The winning entry is by KeithDP:
I liked it because he made a number of pertinent points that less often raised than they should be:
- "The problem with the principle is how do you define special?" The fact that Earth is the only known home of life should cause it to be classified as special, at least for now.
- "Unlike the multiverse, the theory [re the existence or necessity of dark energy] is testable and efforts are underway to confirm or dismiss it." Indeed. Consider the upcoming SNO+ experiment in Sudbury, Canada, whose awesome facilities I toured recently - which aims to trap a particle of dark matter. That would be a good beginning.
- " ... will we also discover that Earth’s place in the centre of a vast cosmic void is another necessary precondition for life?" That too would be useful, because we could revise current estimates of where to look for life. Too many estimates have been Drake equation-style "choose your own parameters." Fun, sure, but science fiction.
So KeithDP needs to provide me with a current postal address at email@example.com to receive his free copy of the Privileged Planet DVD.
I will shortly judge Question 5: Darwinian fairy tales: Why middle-aged men have shiny scalps: "What is the down side for serious Darwinists to just cutting the “evolutionary psychology” psychodrama loose, and focusing on what real science can say about evolution?"
Now here is KeithDP's entry:
Copernicus’ modest proposition was that the solar system is heliocentric and not geocentric. Centuries later came the Copernican principle: the idea that Earth does not occupy any special position in the universe. In the last few decades this principle has been expanded to include the idea that there is nothing special about humans or the Earth. This idea is often called the Copernican principle of mediocrity. In recent years some astronomers have taken the idea further still and have popularized the notion that there is nothing special about our universe, as it is just one among an infinite number of other universes: a multiverse. Although no evidence supports the theory, and as it is not testable no evidence is ever likely to, it is considered the natural and ultimate culmination of the Copernican principle.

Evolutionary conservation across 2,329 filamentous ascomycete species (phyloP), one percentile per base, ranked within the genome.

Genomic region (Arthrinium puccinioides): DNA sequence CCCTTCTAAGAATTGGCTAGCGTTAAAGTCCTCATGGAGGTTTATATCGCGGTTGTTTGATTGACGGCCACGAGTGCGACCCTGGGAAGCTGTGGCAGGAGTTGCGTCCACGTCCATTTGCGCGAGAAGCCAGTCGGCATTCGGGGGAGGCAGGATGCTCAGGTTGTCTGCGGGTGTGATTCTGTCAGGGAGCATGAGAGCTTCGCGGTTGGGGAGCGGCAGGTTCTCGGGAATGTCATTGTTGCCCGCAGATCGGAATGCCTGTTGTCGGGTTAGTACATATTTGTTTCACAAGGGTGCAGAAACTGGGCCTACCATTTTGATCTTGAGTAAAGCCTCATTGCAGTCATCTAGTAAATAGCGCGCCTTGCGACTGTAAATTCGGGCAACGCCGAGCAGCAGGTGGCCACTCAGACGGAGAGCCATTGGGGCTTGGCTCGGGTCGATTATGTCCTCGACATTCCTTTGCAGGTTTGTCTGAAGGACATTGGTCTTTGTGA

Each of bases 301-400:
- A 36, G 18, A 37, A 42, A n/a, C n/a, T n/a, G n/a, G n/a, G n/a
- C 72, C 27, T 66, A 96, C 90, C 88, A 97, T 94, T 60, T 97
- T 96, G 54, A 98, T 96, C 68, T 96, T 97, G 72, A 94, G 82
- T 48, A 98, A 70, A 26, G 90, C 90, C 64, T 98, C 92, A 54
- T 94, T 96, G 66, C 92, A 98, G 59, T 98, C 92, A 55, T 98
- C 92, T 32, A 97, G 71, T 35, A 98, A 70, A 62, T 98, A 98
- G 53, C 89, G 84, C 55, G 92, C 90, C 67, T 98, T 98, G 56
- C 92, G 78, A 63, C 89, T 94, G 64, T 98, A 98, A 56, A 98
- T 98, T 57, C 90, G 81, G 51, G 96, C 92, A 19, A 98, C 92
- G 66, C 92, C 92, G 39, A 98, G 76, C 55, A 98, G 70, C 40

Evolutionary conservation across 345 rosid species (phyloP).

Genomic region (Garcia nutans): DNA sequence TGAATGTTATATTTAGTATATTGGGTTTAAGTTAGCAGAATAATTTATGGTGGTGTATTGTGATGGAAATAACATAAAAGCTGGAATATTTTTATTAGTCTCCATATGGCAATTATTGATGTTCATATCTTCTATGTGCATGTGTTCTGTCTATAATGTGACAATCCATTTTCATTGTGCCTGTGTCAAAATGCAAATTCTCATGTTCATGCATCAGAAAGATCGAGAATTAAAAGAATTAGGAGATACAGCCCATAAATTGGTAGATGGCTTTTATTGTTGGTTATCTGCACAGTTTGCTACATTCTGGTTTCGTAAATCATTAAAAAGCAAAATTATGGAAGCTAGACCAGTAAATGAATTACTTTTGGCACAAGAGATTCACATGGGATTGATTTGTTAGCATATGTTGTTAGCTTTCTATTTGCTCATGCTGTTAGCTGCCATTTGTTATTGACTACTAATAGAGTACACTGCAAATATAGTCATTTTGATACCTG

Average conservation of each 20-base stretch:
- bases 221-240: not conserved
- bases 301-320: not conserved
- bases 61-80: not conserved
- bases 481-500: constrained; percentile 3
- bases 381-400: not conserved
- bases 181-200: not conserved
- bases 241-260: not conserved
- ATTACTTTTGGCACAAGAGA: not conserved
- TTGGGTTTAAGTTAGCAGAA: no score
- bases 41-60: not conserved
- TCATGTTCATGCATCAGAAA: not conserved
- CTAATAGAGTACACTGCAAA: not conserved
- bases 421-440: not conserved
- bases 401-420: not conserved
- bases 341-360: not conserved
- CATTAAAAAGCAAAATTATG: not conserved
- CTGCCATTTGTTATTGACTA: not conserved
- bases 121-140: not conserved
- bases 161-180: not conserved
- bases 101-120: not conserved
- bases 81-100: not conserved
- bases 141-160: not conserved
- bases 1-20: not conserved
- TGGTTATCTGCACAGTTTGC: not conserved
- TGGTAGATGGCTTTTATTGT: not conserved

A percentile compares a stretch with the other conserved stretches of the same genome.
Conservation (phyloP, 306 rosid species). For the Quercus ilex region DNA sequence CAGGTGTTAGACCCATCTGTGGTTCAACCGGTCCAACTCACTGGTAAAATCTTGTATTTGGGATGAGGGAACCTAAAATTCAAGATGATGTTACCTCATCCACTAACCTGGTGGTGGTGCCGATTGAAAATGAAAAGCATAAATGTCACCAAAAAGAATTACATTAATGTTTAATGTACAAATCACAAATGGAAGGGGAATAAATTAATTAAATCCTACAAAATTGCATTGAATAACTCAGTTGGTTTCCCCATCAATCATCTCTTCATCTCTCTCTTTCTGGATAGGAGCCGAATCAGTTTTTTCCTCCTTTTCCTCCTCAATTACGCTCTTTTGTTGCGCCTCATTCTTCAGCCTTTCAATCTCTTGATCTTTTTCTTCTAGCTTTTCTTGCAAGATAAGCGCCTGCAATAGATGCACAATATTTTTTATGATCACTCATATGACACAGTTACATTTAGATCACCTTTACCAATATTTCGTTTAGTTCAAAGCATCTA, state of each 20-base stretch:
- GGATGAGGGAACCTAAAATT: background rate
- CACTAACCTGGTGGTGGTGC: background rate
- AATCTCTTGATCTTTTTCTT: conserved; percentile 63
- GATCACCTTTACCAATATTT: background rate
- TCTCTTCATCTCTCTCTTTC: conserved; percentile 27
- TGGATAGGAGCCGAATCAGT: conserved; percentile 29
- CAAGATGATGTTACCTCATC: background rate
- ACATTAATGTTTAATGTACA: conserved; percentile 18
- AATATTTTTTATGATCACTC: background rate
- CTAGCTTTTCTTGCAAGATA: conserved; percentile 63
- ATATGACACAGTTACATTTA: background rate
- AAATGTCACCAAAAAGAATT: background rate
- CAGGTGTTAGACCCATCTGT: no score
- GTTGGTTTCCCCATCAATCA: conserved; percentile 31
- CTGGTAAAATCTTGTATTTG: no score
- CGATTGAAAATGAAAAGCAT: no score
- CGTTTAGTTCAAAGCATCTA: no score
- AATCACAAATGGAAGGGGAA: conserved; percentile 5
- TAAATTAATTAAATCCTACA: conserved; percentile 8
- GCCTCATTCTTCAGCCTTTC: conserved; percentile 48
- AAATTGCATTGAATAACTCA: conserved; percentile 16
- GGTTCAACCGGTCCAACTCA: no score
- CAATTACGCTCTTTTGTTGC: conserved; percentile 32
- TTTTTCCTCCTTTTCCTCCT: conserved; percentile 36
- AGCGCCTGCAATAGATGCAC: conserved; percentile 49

The problem with the principle is how do you define special? In the Rare Earth hypothesis, scientists Ward and Brownlee identify no less than a dozen factors that make complex life possible on Earth. In their view these factors make the Earth, if not special, than certainly very rare. Astronomer Guillermo Gonzalez goes further and identifies factors that make the Earth particularly suitable for scientific discovery. In his view the Earth is more than a rare planet; it is a privileged one. Recently some astronomers have questioned the standard model of the universe that holds that at least 70% of the universe is composed of mystery material. They propose this material is unnecessary if we ignore the Copernican principle and assume instead that the Earth lies at or near the centre of a vast cosmic void with far lower density than other regions of space.
Unlike the multiverse, the theory is testable and efforts are underway to confirm or dismiss it. Considering what we have learned about what makes the Earth’s particular location in the solar system and in the galaxy especially suitable for life, will we also discover that Earth’s place in the centre of a vast cosmic void is another necessary precondition for life?
Do we have further need of the Copernican principle? Or is it instead merely a personal philosophical position about humanity’s place? Does it tell us more about the belief system of those who hold it than it does about the universe?